Yep... So everyone with the money or luck to own a Lotus can now own 10 instead if they want... And then? And then they share with their friends? Or maybe people aren't interested in owning new Lotuses as much? And maybe they are just hoarded away until Wotc stops the redemption program?

    Here is what would happen. I own a Lotus. Let's just say it's worth $3,000. I trade it in for 10 cards you imagine are worth $300 each. Myself and everyone who has the fortune of owning a Lotus can do this. No one else. Because you are 'splitting stock', not adding them in packs. So if you do not own a Lotus, Wotc can not sell you a Lotus.
    Why on earth would anyone, besides a few nice guys, sell their lotus for less than $600?

    I'm gonna double my money, because if you want a Lotus you can pay $3,000 or you can pay $600. Why would this work any different? Is the market going to refuse to pay $600 for a Lotus? If you want to play Vintage you buy the Lotus for $600.

    Again, this still affects so few people.

    @takaryx said in The Reserve List - The Reddest Red Herring:

    If this approach is taken, that every person that doesn't hoard their lotus, can trade it in, keep a lotus and get $4,500 back for trading out the other nine. For every one person that doesn't this, there are 9 new black lotuses available for other players.

    How many are going to do this? Someone wanting to sell their lotus for $4,5 and having a hard time might enjoy being able to try selling 10 cards worth 450. Or they might list them for 600.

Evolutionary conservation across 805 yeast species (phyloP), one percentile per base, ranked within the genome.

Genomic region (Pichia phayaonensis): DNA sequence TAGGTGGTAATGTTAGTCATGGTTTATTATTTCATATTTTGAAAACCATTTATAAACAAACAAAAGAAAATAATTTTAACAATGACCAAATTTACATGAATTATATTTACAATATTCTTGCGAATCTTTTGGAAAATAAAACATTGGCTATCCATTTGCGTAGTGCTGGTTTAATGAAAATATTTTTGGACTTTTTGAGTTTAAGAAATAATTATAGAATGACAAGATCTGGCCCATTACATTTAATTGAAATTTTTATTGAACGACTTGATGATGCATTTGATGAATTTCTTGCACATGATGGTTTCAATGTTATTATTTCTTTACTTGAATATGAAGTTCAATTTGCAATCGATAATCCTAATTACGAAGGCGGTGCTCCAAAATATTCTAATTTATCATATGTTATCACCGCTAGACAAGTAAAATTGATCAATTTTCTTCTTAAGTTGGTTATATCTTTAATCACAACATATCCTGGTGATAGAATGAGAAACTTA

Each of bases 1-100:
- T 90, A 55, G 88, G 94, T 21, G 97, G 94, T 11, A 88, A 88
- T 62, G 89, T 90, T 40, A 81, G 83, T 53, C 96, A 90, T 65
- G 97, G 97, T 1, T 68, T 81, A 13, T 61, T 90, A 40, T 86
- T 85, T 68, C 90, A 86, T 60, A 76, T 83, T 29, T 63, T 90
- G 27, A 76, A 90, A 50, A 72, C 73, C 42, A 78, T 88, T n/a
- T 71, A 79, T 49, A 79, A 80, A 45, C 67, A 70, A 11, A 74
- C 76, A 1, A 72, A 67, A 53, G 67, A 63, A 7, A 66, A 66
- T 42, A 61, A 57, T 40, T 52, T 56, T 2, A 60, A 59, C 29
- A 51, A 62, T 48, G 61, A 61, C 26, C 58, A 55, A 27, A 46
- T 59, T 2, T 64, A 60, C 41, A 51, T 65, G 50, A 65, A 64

There's seriously like less than 2 major Sanctioned Vintage events in the states in a year. Who needs Lotuses? Proxy events still draw less than other formats. I don't think we can accurately gauge if there's enough demand for them. A lot of the demand is not just scarcity but collector's or people who want 'real' Lotuses. Maybe this person has a hard time selling their Lotuses for the full value.

    I do not know the answer, but i believe i can be reasonably safe to presume it's just not going to work as intended.

    Side note; it will also cause many people to hold their Unlimited Lotuses. As others are snatched by Wotc, they are gone forever. Unlimited becomes a new premium in a way.

    @loukayza said in The Reserve List - The Reddest Red Herring:

    The funny thing about Maro's comment, is that anything he says can probably have an ending of "...at this time.", added to it. There are things that my company does every day, that I recall someone at some point saying we'd never do or have interest in doing.

    Well, depending on how pedantic and technically correct (say that with a snooty elitist sarcastic tone in your head for maximum effect), everything everyone says is probably "at this time". I don't know if that is really helpful, overall.

    That said, for analytical and learning experiences, i would love examples.

    Your corporation is not making promises that are legally binding and purchased by another entity, though. Whatever examples you come up with regarding that is liekly to be a lot different and applied much differently.

    @joshuabrooks said in The Reserve List - The Reddest Red Herring:

    I still don't see what would be the problem with printing a dual land that also provides C mana (like "painlands" without the pain)?

    The only reason not to do this, is because they don't want to crash the dual land market.

    That's pretty much it, i think.